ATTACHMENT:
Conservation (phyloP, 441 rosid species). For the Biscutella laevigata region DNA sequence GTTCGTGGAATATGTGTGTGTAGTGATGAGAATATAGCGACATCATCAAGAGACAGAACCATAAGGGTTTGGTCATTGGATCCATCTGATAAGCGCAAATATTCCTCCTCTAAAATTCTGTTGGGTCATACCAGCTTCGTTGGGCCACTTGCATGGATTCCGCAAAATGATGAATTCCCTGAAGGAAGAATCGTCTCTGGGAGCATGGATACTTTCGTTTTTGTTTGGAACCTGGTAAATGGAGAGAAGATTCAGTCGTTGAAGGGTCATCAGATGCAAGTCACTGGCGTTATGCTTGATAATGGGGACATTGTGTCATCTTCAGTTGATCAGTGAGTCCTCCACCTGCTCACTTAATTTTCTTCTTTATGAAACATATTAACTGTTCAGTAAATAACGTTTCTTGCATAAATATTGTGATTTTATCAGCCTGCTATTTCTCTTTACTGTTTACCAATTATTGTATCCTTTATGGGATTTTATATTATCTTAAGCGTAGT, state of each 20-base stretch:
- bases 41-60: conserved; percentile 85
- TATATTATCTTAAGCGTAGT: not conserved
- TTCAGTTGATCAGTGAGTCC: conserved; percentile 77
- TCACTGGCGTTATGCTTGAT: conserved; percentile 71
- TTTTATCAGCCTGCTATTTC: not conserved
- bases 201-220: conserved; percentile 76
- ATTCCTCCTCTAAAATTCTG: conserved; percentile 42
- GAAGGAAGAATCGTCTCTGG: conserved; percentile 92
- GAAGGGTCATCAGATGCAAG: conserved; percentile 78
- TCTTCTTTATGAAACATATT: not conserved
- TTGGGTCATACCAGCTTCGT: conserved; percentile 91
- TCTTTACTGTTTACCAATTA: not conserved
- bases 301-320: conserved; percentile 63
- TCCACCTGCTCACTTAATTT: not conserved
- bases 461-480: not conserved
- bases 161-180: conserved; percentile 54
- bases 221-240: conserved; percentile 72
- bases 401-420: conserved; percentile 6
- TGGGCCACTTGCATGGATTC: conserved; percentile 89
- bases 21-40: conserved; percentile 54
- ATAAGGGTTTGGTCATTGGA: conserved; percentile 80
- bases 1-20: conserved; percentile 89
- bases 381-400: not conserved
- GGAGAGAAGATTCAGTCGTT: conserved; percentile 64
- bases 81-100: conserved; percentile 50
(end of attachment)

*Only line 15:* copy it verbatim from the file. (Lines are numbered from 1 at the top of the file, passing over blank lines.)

- TCCACCTGCTCACTTAATTT: not conserved